Strategy. Innovation. Brand.

survivorship bias

How Many Cognitive Biases Are There?

Source: Wikipedia — List_of_cognitive_biases

In my critical thinking class, we begin by studying 17 cognitive biases that are drawn from Peter Facione’s excellent textbook, Think Critically. (I’ve also summarized these here, here, here, and here). I like the way Facione organizes and describes the major biases. His work is very teachable. And 17 is a manageable number of biases to teach and discuss.

While the 17 biases provide a good introduction to the topic, there are more biases that we need to be aware of. For instance, there’s the survivorship bias. Then there’s swimmer’s body fallacy. And the Ikea effect. And the self-herding bias. And don’t forget the fallacy fallacy. How many biases are there in total? Well, it depends on who’s counting and how many hairs we’d like to split. One author says there are 25. Another suggests that there are 53. Whatever the precise number, there are enough cognitive biases that leading consulting firms like McKinsey now have “debiasing” practices to help their clients make better decisions.

The ultimate list of cognitive biases probably comes from Wikipedia, which identifies 104 biases. (Click here and here). Frankly, I think Wikipedia is splitting hairs. But I do like the way Wikipedia organizes the various biases into four major categories. The categorization helps us think about how biases arise and, therefore, how we might overcome them. The four categories are:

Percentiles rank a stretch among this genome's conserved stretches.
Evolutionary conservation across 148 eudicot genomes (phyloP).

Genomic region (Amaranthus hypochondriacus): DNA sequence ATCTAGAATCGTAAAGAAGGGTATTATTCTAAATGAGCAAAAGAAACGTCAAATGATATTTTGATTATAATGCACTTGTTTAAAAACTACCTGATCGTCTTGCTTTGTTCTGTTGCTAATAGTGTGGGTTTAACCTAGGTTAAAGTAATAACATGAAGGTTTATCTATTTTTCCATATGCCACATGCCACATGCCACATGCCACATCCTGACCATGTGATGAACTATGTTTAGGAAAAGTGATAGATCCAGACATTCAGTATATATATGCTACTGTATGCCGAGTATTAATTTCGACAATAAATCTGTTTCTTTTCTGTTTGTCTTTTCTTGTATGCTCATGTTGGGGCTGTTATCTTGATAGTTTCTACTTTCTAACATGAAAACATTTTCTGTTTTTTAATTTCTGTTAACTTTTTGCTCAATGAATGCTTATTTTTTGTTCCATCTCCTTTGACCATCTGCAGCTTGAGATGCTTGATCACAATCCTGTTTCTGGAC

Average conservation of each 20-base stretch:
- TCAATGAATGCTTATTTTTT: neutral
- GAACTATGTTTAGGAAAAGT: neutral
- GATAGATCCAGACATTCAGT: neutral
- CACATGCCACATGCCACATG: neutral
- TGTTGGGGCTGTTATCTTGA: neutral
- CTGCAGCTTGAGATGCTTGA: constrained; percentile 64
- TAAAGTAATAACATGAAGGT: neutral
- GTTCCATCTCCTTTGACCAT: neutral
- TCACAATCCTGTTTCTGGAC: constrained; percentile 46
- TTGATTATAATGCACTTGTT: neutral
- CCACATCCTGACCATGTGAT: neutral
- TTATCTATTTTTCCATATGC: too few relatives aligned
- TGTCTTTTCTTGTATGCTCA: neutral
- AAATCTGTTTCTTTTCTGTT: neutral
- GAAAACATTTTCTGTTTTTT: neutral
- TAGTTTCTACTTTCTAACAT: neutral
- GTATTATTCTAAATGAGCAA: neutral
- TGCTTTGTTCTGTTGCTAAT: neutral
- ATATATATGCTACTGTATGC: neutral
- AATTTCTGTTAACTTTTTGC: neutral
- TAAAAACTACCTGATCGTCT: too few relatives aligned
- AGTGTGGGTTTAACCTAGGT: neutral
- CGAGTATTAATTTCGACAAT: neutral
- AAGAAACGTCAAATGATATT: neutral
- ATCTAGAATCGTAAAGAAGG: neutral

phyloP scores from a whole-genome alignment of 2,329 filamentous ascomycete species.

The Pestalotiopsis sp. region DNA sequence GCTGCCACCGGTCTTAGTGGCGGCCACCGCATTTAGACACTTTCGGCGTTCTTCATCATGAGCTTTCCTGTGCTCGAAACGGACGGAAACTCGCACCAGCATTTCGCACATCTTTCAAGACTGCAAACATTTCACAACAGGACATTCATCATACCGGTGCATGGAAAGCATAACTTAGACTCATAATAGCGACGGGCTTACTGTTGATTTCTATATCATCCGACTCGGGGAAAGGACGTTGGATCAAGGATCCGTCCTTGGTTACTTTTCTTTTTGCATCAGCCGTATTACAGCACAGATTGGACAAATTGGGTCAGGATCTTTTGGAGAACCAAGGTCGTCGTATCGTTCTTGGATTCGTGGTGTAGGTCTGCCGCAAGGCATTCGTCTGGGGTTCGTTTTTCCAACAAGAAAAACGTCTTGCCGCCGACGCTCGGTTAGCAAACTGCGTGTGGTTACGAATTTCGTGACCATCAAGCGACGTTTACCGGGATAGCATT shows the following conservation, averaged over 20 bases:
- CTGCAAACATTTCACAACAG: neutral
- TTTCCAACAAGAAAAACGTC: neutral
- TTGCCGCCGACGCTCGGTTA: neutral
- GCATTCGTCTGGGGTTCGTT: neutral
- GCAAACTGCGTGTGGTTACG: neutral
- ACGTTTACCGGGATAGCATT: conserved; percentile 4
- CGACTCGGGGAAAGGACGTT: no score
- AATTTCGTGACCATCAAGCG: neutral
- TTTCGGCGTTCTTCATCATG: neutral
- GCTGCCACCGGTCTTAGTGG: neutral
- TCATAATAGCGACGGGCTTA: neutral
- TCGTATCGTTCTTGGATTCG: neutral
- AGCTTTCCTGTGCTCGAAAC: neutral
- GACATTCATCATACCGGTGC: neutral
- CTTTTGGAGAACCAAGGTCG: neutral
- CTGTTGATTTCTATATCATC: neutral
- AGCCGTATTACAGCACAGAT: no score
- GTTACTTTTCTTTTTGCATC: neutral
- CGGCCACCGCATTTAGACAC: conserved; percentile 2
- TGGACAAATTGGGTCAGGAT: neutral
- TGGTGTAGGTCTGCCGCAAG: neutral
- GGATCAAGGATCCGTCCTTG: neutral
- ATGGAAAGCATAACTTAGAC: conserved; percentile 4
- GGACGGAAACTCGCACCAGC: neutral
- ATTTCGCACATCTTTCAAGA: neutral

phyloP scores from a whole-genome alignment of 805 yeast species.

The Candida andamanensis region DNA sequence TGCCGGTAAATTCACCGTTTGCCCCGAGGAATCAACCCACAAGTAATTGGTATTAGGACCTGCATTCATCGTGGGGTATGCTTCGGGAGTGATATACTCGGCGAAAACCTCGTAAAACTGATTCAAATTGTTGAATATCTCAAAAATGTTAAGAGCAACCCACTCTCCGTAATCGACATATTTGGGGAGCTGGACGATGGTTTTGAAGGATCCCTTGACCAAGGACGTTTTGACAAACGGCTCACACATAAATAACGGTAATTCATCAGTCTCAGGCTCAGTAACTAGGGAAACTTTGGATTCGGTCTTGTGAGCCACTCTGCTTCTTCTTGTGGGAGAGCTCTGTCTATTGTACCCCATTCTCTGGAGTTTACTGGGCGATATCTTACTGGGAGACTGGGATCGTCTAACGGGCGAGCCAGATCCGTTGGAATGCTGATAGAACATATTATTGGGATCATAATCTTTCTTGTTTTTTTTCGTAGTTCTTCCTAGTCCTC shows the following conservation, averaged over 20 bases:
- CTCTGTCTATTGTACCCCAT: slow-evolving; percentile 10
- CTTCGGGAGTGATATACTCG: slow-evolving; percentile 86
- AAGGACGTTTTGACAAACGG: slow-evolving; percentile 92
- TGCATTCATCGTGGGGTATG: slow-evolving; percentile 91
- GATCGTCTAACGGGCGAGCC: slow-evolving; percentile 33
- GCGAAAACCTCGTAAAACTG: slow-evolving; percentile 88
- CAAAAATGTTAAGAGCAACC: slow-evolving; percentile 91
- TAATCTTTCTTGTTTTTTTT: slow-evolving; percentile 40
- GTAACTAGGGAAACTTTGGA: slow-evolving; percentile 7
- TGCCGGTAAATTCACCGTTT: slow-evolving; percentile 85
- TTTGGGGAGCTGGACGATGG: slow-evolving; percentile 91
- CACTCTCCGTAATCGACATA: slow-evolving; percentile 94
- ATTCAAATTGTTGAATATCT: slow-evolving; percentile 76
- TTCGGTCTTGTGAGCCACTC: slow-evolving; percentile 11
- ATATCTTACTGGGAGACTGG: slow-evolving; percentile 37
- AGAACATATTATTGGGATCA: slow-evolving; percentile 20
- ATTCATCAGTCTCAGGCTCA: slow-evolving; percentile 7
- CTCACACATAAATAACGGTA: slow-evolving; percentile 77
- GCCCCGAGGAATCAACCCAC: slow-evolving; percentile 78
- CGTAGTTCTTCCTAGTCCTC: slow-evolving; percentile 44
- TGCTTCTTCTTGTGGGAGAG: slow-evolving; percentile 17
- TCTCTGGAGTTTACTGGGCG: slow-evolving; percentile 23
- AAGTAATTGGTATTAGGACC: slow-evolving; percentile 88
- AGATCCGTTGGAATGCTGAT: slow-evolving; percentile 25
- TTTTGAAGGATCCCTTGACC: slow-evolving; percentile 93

1) Biases that arise from too much information – examples include: We notice things already primed in memory. We notice (and remember) vivid or bizarre events. We notice (and attend to) details that confirm our beliefs.

2) Not enough meaning – examples include: We fill in blanks from stereotypes and prior experience. We conclude that things that we’re familiar with are better in some regard than things we’re not familiar with. We calculate risk based on what we remember (and we remember vivid or bizarre events).

3) How we remember – examples include: We reduce events (and memories of events) to the key elements. We edit memories after the fact. We conflate memories that happened at similar times even though in different places or that happened in the same place even though at different times, … or with the same people, etc.

4) The need to act fast – examples include: We favor simple options with more complete information over more complex options with less complete information. Inertia – if we’ve started something, we continue to pursue it rather than changing to a different option.

It’s hard to keep 17 things in mind, much less 104. But we can keep four things in mind. I find that these four categories are useful because, as I make decisions, I can ask myself simple questions, like: “Hmmm, am I suffering from too much information or not enough meaning?” I can remember these categories and carry them with me. The result is often a better decision.